In Case C-466/20, the CJEU commented on the 5-year time limit for tolerating trade mark infringements and the possibility of breaking it by issuing a cease and desist notice.
Proceedings of the national court:
The Claimant is the proprietor of the EU word mark ‘HEITEC’. The Defendant, in turn, registered the word mark “heitech”. In response, the Claimant issued a cease and desist notice to the Defendant. Subsequently, the Claimant filed an action against the Defendant.
The action turned out to be unfounded. The domestic court pointed out that the sign “heitech” had been used by the Respondent for a period of at least 5 years, and that the service of the lawsuit had been made after the expiry of this period and therefore the time limit had not been interrupted.
The case came before the referring court, which wondered how the concept of tolerance was to be interpreted under EU law. In particular, the referring court had doubts as to whether the 5-year period for tolerating use of a mark could be interrupted only by the filing of an originating letter in administrative or judicial proceedings or also by the issuance of a cease and desist order.
By judgment of 19 May 2022 (ref. C-466/20), the CJEU held that Article 9 of Directive 2008/95/EC of the European Parliament and of the Council of 22 October 2008 to approximate the laws of the Member States relating to trade marks and Articles 54, 110 and 111 of Council Regulation (EC) No 207/2009 of 26 February 2009 on the Community trade mark must be interpreted that an act, such as an action for an injunction, by which the proprietor of an earlier trade mark or other earlier right opposes the use of a later trade mark without, however, doing what is necessary to obtain a legally binding decision, does not interrupt the tolerance and therefore does not interrupt the time-limit for the loss of the claim laid down in those provisions.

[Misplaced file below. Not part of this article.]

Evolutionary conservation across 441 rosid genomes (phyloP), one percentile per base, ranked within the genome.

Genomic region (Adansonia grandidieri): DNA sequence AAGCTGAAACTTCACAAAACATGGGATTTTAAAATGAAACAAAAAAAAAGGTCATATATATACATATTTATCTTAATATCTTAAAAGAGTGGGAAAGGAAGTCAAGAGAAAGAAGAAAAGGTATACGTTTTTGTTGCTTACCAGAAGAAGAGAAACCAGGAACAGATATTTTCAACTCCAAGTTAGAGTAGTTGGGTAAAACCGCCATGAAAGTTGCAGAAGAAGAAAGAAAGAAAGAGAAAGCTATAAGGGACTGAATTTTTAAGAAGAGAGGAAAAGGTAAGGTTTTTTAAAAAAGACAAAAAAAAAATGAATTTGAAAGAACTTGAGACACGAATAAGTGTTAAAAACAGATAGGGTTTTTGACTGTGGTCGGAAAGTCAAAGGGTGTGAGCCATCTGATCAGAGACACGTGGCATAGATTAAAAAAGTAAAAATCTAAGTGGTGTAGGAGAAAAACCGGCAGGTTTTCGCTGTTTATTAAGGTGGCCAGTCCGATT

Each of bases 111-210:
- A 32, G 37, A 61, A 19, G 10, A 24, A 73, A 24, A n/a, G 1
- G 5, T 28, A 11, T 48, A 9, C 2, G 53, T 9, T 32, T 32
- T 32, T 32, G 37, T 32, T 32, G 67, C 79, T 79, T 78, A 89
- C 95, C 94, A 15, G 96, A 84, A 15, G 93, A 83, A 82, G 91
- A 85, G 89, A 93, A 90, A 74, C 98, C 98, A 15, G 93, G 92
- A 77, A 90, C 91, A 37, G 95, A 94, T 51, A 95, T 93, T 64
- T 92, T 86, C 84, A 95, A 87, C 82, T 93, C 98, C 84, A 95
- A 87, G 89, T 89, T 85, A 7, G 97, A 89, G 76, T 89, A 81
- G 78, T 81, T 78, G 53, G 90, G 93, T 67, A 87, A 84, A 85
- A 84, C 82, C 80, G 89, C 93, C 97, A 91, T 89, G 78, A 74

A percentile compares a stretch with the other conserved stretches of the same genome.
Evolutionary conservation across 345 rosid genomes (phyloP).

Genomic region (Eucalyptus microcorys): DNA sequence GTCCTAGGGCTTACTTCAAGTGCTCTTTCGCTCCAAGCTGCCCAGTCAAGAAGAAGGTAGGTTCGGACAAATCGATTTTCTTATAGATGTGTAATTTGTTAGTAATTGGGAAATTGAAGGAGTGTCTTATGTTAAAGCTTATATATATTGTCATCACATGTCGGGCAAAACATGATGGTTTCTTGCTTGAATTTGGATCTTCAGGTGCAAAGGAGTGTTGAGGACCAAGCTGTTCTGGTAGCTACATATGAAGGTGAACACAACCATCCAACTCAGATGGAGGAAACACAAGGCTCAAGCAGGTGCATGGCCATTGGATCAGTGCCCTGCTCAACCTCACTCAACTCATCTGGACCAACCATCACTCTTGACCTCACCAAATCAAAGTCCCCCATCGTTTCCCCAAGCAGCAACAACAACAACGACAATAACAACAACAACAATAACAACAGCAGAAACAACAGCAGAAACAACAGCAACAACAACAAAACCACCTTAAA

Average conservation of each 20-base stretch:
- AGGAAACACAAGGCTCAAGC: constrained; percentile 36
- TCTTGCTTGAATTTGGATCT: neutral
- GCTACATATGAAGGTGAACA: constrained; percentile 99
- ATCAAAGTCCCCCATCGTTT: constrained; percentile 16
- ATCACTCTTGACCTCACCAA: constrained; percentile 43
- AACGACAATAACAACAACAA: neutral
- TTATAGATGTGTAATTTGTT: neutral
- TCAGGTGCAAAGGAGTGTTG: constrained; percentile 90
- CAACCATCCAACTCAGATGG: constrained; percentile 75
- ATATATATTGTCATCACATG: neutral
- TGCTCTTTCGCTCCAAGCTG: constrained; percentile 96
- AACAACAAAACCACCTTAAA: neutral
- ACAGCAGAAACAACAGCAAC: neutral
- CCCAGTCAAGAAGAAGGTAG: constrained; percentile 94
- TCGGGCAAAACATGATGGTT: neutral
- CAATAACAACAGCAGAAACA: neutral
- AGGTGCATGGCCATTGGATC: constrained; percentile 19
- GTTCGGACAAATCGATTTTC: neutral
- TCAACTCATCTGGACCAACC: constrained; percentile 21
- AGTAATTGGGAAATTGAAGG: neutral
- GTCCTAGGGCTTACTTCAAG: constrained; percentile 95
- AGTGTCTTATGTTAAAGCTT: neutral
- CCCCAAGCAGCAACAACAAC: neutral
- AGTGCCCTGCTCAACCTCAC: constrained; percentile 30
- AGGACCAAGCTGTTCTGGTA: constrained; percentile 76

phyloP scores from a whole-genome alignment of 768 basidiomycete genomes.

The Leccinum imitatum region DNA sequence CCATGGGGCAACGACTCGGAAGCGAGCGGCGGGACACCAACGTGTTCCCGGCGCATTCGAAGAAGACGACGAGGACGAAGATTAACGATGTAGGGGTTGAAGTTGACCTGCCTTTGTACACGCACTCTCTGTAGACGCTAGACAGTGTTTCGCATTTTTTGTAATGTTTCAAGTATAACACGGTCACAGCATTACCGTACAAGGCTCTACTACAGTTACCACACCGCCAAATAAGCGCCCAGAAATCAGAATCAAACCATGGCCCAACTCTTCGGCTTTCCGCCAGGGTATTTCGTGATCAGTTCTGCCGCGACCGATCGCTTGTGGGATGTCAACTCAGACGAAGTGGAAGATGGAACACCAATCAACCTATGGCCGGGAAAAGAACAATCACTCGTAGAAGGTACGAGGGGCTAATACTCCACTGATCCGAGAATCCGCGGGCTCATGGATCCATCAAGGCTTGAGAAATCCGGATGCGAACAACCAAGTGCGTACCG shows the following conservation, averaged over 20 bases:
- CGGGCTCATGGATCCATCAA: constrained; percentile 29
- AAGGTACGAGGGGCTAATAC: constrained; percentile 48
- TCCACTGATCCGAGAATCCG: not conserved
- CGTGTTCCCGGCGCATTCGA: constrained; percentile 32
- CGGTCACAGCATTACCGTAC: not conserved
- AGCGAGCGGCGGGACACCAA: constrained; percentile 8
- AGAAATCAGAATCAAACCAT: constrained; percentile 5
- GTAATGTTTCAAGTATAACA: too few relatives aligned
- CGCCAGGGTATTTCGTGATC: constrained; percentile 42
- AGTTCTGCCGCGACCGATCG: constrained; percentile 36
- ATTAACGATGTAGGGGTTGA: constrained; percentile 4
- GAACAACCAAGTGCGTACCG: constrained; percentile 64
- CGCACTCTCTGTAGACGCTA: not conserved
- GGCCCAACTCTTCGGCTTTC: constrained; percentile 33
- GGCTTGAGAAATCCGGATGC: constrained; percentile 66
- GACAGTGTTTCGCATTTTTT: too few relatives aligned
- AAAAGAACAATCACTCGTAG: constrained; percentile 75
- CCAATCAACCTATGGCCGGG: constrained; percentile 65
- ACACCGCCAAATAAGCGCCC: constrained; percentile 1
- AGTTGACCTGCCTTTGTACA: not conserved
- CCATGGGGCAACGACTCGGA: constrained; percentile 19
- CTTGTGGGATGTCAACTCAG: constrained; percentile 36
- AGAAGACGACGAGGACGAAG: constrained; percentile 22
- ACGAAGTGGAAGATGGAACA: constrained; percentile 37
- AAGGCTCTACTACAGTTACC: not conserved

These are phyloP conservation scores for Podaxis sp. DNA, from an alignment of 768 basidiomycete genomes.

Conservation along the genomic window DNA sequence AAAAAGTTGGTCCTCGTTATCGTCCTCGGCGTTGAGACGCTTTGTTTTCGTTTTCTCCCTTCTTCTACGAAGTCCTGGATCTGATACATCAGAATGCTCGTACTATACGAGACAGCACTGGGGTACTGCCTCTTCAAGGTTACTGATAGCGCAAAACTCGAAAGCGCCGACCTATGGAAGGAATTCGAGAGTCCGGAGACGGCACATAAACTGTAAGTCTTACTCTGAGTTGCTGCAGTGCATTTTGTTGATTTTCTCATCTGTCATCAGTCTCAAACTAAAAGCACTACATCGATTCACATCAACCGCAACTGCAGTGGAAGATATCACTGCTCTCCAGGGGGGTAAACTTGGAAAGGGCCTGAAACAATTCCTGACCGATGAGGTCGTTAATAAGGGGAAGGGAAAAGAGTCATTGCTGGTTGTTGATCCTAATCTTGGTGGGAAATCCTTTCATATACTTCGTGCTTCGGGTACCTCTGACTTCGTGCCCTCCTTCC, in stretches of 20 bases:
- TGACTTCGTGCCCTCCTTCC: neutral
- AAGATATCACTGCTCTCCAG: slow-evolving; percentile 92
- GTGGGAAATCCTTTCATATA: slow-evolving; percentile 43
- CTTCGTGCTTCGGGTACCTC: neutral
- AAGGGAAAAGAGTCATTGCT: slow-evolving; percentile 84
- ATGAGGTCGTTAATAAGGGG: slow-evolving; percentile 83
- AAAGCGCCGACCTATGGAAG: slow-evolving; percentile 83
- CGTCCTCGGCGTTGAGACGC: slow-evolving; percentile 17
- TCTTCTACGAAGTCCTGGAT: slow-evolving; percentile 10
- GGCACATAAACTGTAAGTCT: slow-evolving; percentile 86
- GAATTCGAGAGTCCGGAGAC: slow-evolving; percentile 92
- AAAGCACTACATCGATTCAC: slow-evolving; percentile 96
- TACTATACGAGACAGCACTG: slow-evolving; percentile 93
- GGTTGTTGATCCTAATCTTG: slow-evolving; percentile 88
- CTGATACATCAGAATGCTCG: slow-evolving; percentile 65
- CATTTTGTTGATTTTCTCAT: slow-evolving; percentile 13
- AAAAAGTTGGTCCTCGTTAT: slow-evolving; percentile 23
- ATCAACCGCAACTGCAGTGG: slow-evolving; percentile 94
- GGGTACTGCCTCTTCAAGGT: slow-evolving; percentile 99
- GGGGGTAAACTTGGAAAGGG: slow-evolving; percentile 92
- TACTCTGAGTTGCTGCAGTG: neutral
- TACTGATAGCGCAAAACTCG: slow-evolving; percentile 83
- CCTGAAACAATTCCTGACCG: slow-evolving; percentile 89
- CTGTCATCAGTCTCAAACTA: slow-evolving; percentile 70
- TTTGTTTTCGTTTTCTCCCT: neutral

The CJEU argued that in a case where the filing of the action “was preceded by the sending of a warning letter, with which the proprietor of the later mark did not comply, that warning letter may interrupt the period of limitation in consequence of acquiescence provided that, following the
unsatisfactory response to that warning letter, the proprietor of the earlier mark or other earlier
right continues to express its opposition to the use of the later mark and takes the measures
available to it to enforce its rights”. If, however, the proprietor merely issued a summons but did not subsequently continue to try to prevent the use of the mark, the 5-year period was not interrupted.
According to the CJEU, “Any interpretation of Article 9 of Directive 2008/95 and Articles 54, 110 and 111 of Regulation No 207/2009 to the effect that sending a warning letter is sufficient, in itself, to interrupt the period of limitation would allow the proprietor of the earlier mark or other earlier right to circumvent the regime for limitation in consequence of acquiescence by repeatedly sending a warning letter approximately every five years”.
It is important to recognise that the CJEU judgment discussed is not favourable to trade mark owners. This is because it requires that actions to prevent infringement of the mark include the drafting of an action. This may be particularly burdensome when the time limit for tolerating infringement is about to expire. Indeed, drafting a lawsuit requires significantly more time and money than preparing a cease and desist notice.